U.S. not sharing details on ‘MPP 2.0,’ but ports of entry remain off-limits to asylum-seekers, sources say

Texas

Smugglers misleading Mexican families showing up at U.S. border; Mexico vows to grant visas, provide shelter for migrants placed on MPP program

Migrants waiting to enter the United States are pictured at dusk at Iglesia Metodista “El Buen Pastor,” a church run shelter for migrants, where they are being allowed to stay while they either wait for their number to be called on the metered system, or wait for their second asylum hearings, in Ciudad Juarez, Chihuahua State, on May 18, 2019. – About 7,000 migrants are waiting to enter the United States via El Paso, either by the metered number system, or those which are part of the remain in Mexico policy, Migrant Protection Protocols. Those that are part of MPP are made to wait out their asylum claims on the Mexican side of the Border, where they are vulnerable to criminals looking for an easy target, extortionists, corrupt police, among other dangers. (Photo by Paul Ratje / AFP) (Photo credit should read PAUL RATJE/AFP via Getty Images)

EL PASO, Texas (Border Report) – The U.S. government on Monday restarted the controversial “Remain in Mexico” program, but federal officials kept their cards close to the chest as to how people can apply for it and how many did.

A Border Report/KTSM crew on Monday witnessed how several migrant families and individuals with the intent to apply for asylum in the United States were turned back by U.S. Customs and Border Protection officers in the middle of the Paso del Norte International Bridge.

“They told me to go register (in Mexico) because right now they’re not accepting anyone,” said a migrant from Nicaragua, who declined to give his name. He said he hitchhiked to Juarez two days ago when he learned that El Paso would be the first city in the U.S. to place migrants in the program formally known as Migrant Protection Protocols.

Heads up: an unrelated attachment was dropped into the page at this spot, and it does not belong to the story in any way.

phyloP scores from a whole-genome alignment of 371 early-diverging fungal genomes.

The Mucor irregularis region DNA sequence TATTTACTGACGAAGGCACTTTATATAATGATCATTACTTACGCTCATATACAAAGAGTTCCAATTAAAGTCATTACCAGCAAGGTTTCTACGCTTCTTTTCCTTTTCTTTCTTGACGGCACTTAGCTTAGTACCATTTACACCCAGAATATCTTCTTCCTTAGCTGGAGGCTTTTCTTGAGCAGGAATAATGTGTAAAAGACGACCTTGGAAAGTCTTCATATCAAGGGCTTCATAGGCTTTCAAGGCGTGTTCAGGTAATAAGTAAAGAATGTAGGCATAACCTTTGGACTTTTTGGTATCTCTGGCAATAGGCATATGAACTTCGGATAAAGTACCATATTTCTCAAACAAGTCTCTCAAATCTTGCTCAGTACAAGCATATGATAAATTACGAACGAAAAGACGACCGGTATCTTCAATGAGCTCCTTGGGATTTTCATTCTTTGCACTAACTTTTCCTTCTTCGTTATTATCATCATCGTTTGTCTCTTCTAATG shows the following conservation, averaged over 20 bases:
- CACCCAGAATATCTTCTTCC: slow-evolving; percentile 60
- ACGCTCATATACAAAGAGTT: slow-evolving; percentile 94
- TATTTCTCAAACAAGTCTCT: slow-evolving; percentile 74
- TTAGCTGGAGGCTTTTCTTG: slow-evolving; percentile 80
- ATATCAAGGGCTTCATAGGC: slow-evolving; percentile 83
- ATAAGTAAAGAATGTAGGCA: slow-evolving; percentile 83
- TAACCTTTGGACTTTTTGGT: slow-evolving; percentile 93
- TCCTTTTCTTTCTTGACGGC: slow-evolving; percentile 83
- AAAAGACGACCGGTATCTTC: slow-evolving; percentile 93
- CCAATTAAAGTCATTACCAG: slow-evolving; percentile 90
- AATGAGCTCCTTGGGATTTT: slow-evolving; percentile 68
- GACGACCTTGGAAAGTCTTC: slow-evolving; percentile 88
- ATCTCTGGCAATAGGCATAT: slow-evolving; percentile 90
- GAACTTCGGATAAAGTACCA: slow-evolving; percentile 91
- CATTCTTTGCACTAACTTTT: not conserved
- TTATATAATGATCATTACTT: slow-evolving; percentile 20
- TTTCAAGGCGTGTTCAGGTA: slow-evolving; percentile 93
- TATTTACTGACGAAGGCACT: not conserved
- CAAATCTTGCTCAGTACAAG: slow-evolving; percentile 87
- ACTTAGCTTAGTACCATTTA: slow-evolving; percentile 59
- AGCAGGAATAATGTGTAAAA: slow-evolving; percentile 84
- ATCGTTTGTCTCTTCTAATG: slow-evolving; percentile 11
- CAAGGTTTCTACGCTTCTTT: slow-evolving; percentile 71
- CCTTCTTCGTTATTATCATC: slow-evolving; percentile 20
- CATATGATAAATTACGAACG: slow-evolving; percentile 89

“They said ‘no,’ to go look for information in Mexico because the border is closed,” added Ana, who left Guerrero, Mexico, with her child after receiving threats in her village and being the victim of extortion in Acapulco.

The Department of Homeland Security said it restarted MPP in close coordination with the Mexican government in compliance with a U.S. federal court mandate to restore the Trump-era policy. Under MPP, asylum-seekers are given their initial processing, which includes a credible fear of returning to their country, and then sent to Mexico to await their immigration court date.

Trump officials placed nearly 70,000 asylum-seekers on MPP between 2019 and 2020. The Biden administration in February reopened the border for those already enrolled in the program. Migrant advocates were hopeful this would lead to an end to “metering” – a daily application quota – and the practice of making vulnerable populations wait in Mexican border cities where drug cartels kill thousands each year and migrants are often subject to kidnapping, robbery, extortion and worse.

But then the COVID-19 pandemic hit and unauthorized immigration skyrocketed. The Biden administration kept in place the Centers for Disease Control and Prevention’s Title 42 public health order allowing CBP to immediately expel most migrants.

As of Monday, Title 42 remained in place, and ports of entry appeared to still be off-limits for asylum-seekers, though CBP would not confirm that.